Bill Would Backdate Unemployment Insurance Claims to the Official Date the Resident Became Unemployed
Ensuring New Jersey residents have full access to unemployment insurance benefits from the date of unemployment, Senator Loretta Weinberg and Assembly members Gordon Johnson and Valerie Vainieri Huttle introduced legislation that would change the effective date of an individual’s unemployment claim.
The sponsors note the pandemic has put one in four workers out of work since mid-March, bringing a total of 1.44 million residents to file for unemployment insurance since COVID-19 began.
“My office is fielding calls on a daily basis from residents desperately trying to get through to the unemployment office, and I know my office is far from alone,” said Senate Majority Leader Loretta Weinberg (D-Bergen). “Tens of thousands of New Jerseyans are frantically trying to navigate our antiquated unemployment system, some since as far back as March. Since the system and the department won’t be fixed overnight, the responsible thing to do is ensure that when claims finally get approved, they are retroactive to when the person started the process, not when they ended it.”
The measure would provide that the effective date of a claim for unemployment benefits will be the date on which an individual becomes unemployed, unless the claimant waits to file for unemployment benefits more than 180 days after becoming unemployed then the effective date of the claim will be the date of filing.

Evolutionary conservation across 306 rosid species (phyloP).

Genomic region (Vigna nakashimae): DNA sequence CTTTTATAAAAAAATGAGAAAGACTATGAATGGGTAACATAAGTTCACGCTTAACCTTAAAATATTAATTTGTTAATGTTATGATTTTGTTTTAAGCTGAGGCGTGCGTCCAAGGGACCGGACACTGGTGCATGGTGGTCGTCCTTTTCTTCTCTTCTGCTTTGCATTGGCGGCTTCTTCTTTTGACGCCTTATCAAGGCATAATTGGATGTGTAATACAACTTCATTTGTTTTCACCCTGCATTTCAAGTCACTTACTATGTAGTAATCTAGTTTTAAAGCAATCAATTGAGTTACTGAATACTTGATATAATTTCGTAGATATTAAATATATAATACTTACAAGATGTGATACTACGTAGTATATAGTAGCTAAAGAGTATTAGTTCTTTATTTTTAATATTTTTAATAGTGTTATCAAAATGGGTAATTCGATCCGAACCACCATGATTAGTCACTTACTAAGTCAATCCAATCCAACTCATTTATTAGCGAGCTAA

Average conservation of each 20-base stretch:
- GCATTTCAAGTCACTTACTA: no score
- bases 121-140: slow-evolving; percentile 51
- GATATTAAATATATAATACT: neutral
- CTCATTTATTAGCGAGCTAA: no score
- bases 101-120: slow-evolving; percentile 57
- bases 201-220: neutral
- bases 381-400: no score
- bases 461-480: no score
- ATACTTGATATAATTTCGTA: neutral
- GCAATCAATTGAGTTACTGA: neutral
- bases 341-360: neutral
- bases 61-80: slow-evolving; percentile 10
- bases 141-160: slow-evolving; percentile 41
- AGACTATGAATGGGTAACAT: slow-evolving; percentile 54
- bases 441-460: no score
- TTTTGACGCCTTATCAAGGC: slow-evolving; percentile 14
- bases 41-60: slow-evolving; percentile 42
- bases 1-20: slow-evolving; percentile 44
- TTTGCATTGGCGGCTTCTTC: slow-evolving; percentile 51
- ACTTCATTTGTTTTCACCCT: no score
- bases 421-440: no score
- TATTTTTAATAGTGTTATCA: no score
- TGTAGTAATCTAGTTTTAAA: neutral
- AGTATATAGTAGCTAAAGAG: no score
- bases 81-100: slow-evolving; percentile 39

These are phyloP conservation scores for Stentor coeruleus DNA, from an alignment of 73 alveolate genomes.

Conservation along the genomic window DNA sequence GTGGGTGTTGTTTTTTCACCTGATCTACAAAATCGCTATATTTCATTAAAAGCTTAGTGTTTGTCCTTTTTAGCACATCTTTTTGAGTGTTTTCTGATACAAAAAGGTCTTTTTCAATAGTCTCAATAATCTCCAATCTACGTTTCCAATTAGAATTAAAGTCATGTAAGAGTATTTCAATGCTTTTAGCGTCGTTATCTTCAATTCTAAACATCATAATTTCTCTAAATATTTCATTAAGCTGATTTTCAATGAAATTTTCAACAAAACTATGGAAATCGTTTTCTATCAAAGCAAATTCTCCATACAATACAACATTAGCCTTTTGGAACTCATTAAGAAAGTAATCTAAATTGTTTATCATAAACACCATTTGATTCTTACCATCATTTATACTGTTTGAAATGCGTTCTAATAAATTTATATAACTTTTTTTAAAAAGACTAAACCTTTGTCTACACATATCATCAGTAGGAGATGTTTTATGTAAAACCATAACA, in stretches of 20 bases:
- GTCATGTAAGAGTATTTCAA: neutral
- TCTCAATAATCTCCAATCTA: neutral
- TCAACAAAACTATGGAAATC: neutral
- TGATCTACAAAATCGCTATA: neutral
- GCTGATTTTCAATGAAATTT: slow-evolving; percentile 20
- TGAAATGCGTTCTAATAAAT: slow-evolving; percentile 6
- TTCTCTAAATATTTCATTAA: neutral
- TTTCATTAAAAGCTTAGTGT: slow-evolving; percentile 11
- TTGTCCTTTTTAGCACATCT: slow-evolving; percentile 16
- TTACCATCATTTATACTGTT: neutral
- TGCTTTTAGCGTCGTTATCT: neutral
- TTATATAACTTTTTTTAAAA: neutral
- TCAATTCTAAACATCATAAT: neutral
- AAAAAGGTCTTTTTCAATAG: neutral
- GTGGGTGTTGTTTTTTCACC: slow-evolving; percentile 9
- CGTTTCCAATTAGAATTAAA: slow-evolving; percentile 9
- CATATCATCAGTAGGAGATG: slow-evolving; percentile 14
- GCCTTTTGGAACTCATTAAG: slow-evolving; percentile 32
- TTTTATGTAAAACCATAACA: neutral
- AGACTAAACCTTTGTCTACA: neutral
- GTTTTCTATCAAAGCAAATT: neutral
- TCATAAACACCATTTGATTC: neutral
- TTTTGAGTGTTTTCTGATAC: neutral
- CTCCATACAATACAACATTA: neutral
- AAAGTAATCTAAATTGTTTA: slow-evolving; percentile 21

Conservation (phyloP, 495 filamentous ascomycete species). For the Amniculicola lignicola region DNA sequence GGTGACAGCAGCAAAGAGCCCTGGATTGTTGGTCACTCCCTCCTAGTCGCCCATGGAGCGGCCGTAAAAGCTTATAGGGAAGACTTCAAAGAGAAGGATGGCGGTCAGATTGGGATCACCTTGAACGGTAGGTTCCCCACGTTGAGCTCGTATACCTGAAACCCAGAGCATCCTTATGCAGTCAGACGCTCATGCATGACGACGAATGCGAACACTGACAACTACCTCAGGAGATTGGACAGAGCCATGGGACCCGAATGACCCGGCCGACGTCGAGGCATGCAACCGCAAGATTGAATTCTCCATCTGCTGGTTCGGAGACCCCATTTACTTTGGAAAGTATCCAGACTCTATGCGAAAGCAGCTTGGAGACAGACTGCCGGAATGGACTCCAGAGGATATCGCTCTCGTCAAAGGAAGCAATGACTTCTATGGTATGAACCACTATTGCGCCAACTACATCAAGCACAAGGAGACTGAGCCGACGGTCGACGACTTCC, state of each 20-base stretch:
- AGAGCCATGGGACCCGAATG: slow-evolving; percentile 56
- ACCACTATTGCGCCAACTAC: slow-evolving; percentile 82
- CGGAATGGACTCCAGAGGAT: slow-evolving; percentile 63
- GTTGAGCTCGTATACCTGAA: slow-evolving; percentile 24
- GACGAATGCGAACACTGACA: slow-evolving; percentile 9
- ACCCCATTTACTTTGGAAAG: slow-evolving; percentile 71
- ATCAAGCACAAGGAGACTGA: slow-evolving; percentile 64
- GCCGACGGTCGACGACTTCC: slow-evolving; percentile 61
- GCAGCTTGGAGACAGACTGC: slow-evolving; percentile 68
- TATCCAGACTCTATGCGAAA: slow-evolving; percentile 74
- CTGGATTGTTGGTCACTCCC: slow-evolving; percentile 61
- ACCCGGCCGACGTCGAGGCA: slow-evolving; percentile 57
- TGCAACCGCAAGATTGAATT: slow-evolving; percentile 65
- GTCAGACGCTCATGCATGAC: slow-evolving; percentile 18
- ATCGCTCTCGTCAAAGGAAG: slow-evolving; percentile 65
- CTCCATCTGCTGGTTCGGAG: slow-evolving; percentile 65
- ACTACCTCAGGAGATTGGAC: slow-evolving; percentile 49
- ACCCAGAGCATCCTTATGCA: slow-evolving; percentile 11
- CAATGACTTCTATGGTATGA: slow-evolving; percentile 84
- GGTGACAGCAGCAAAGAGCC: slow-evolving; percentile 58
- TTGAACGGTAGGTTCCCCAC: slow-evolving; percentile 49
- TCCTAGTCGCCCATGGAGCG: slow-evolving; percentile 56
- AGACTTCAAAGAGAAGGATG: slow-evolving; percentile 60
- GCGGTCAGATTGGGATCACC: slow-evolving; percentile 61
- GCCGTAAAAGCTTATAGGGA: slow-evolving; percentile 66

Assembly sponsors Johnson and Vainieri Huttle plan to officially introduce the measure at the next Assembly Quorum call.
“With much of New Jersey’s workforce filing for benefits, we must ensure our residents see every dollar they are due while they collect unemployment. Our bill makes clear to workers that their unemployment claim will be backdated to their last day of work, and they will not lose a day of benefits for which they are eligible,” said Assembly Speaker Pro Tempore Johnson (D-Bergen). “We’re aiming to bring more accountability to unemployment claims that have lingered for months; requiring benefits be paid if a claim takes longer than two months to process. Workers have paid for these benefits throughout their entire career. They deserve swift access to these funds, especially in this time of crisis.”
Currently, regulations provide that the date of an individual’s claim for benefits is the Sunday before the week that the individual files for unemployment benefits. Consequently, an individual who does not file for unemployment benefits in the week the individual becomes unemployed will lose benefits for which the individual would otherwise be eligible.
“With unemployment continuing to rise, New Jersey’s families need our full support to access the benefits that are owed to them,” said Assemblywoman Vainieri Huttle (D-Bergen). “Delays in filing can occur for countless reasons, especially during a period of historic unemployment. This legislation will ensure that the New Jerseyans who are relying on these benefits will have access to the relief that they need and deserve.”
Under the bill, if a determination is not made within sixty days of the date of filing of an individual’s claim, the claimant will be entitled to the maximum weekly benefit under the law. Each week of benefits paid to a claimant shall be charged against the individual’s maximum benefit weeks. The bill will be retroactive to all claims filed on or after March 1, 2020.
The legislation will go to the Senate President and the Assembly Speaker for further consideration.